The Baker’s Daughter
D. P. Cornelius
Lighthouse Publishing of the Carolinas
Published February 1, 2017
About The Baker’s Daughter
While chaos reigns over WW II Berlin, seventeen-year-old Liddy returns to her family’s bakery only to be confronted by a new customer — Keppler, a Nazi officer. Marek, a young man with a secretive past, labors just a few paces away in the kitchen, but where do his loyalties lie? With the Nazis? With Liddy?
Liddy’s father, Klaus, secures a night job as a prison guard where anti-Nazi dissident, Dietrich Bonhoeffer, is being held. Klaus smuggles out the pastor’s letters, but tensions rise as Keppler establishes a tenuous relationship with Liddy’s young brother, Willy. Does the Nazi officer wish to recruit Willy, or is Keppler there to spy on Liddy’s family?
From air raids to the Hitler Youth, Liddy becomes enmeshed in a world of spies intent on betrayal. When Liddy makes a critical mistake that endangers a loved one, she faces a decision that puts her own faith on the line and her family’s safety in jeopardy.
I generally love World War II stories, possibly because when I was little, my mom read The Hiding Place by Corrie Ten Boom aloud to us, and then in my early teens I discovered the Zion Covenant by Bodie and Brock Thoene.
I liked that The Baker’s Daughter referenced some real life people. Dietrich Bonhoeffer makes a brief appearance, and Liddy’s family discusses some of the principles he teaches. Also, Betsie Ten Boom, Corrie’s sister speaks with Marek’s mother in a scene set in a concentration camp. It was cool to see them in the pages of this story.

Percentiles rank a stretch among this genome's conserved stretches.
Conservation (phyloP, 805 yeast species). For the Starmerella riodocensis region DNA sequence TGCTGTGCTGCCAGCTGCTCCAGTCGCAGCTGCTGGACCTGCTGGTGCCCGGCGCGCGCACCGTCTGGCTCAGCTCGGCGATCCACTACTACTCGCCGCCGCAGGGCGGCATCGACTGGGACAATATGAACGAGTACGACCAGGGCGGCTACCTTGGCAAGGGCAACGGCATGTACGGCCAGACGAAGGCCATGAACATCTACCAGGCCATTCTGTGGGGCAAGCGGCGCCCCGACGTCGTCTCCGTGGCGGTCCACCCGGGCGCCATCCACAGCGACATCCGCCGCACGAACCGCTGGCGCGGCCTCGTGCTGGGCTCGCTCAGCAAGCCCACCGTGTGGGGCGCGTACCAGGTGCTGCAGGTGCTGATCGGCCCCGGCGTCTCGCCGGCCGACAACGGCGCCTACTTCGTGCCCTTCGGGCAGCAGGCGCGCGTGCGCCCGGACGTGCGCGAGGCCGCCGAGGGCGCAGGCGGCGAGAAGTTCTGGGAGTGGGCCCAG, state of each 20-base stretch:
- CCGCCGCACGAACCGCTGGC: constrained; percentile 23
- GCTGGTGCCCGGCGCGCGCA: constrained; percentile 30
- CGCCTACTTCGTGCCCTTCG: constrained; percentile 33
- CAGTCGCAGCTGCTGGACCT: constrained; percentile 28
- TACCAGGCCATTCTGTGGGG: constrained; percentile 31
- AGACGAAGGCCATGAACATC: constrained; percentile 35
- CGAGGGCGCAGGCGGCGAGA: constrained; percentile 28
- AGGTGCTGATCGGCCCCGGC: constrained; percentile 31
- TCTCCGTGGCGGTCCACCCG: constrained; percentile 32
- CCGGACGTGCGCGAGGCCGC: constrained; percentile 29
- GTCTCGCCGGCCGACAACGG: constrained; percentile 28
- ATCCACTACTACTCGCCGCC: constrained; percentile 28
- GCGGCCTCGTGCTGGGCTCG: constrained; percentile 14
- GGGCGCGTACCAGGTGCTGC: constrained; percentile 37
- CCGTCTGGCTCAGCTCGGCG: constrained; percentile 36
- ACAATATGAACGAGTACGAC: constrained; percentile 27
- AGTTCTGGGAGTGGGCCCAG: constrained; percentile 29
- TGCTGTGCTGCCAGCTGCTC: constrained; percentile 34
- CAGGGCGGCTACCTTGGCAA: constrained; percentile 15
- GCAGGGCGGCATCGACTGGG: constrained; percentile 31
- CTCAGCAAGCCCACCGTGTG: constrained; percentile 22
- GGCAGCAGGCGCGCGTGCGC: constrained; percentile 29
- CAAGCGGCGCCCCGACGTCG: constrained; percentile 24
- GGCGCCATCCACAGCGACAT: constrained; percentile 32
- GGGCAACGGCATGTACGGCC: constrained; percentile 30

One of the other things I liked was the tenuous friendship between Liddy and the Nazi officer Keppler. I liked that he wasn’t portrayed as simply an evil man. When Liddy looks past his cold exterior, she finds he nurses some wounds that have festered into deep bitterness, and she continues to reach out to him and to challenge him to love others and to question his actions from the perspective of what God would want him to do.
While I enjoyed some things about the story, I struggled with other elements. Adults make up most of the viewpoints in the story– Herr Keppler, Liddy’s mother, Marek’s mother. Some of the pivotal scenes happen in these adult points-of-view. I would classify this as general or adult fiction, not young adult fiction. Even the younger viewpoints don’t really read like YA.
Another thing I found frustrating was the fact that so many of the most interesting parts of the story happen off-scene. What does Marek’s role in the resistance look like? What dangers does he face on a regular basis? Why was his heritage and the danger it placed him in revealed so late in the story? It seemed to me a missed opportunity for tension. At one point, the story jumps ahead a year, and Liddy recaps some of the missed events in a letter to her grandmother. Some of those sounded exciting. In particular, the arrest of some of Marek’s resistance compatriots. Were the Nazis closing in on him? Was he worried?
The ending of the story left a lot of things vague. It also has more of a recap tone, which missed any strong sense of emotions on how Liddy felt about the events that took place just before.
On the whole, I thought there were some cool elements to the story. I liked that The Baker’s Daughter followed a typical German family in Berlin in Nazi Germany, and I liked the cameo appearances by well-known real-life heroes. The Christian world-view and themes are strong and well-represented. Readers looking for overtly Christian books will like the clear message of God’s redemptive love and forgiveness.
German and Jewish characters.
Profanity/Crude Language Content
Liddy and Marek seem to feel some attraction for each other, but their relationship doesn’t develop physically.
Marek spent a lot of time in a Catholic church. Liddy and her family are Christians and pray together as well as talk about spiritual precepts. Liddy begins to challenge the Nazi soldier who frequents her family’s bakery, asking him why he’s so critical and encouraging him to show love and kindness toward others. Later, she speaks to him about forgiveness and how God’s love is unconditional.
A bomb injures a boy and young woman.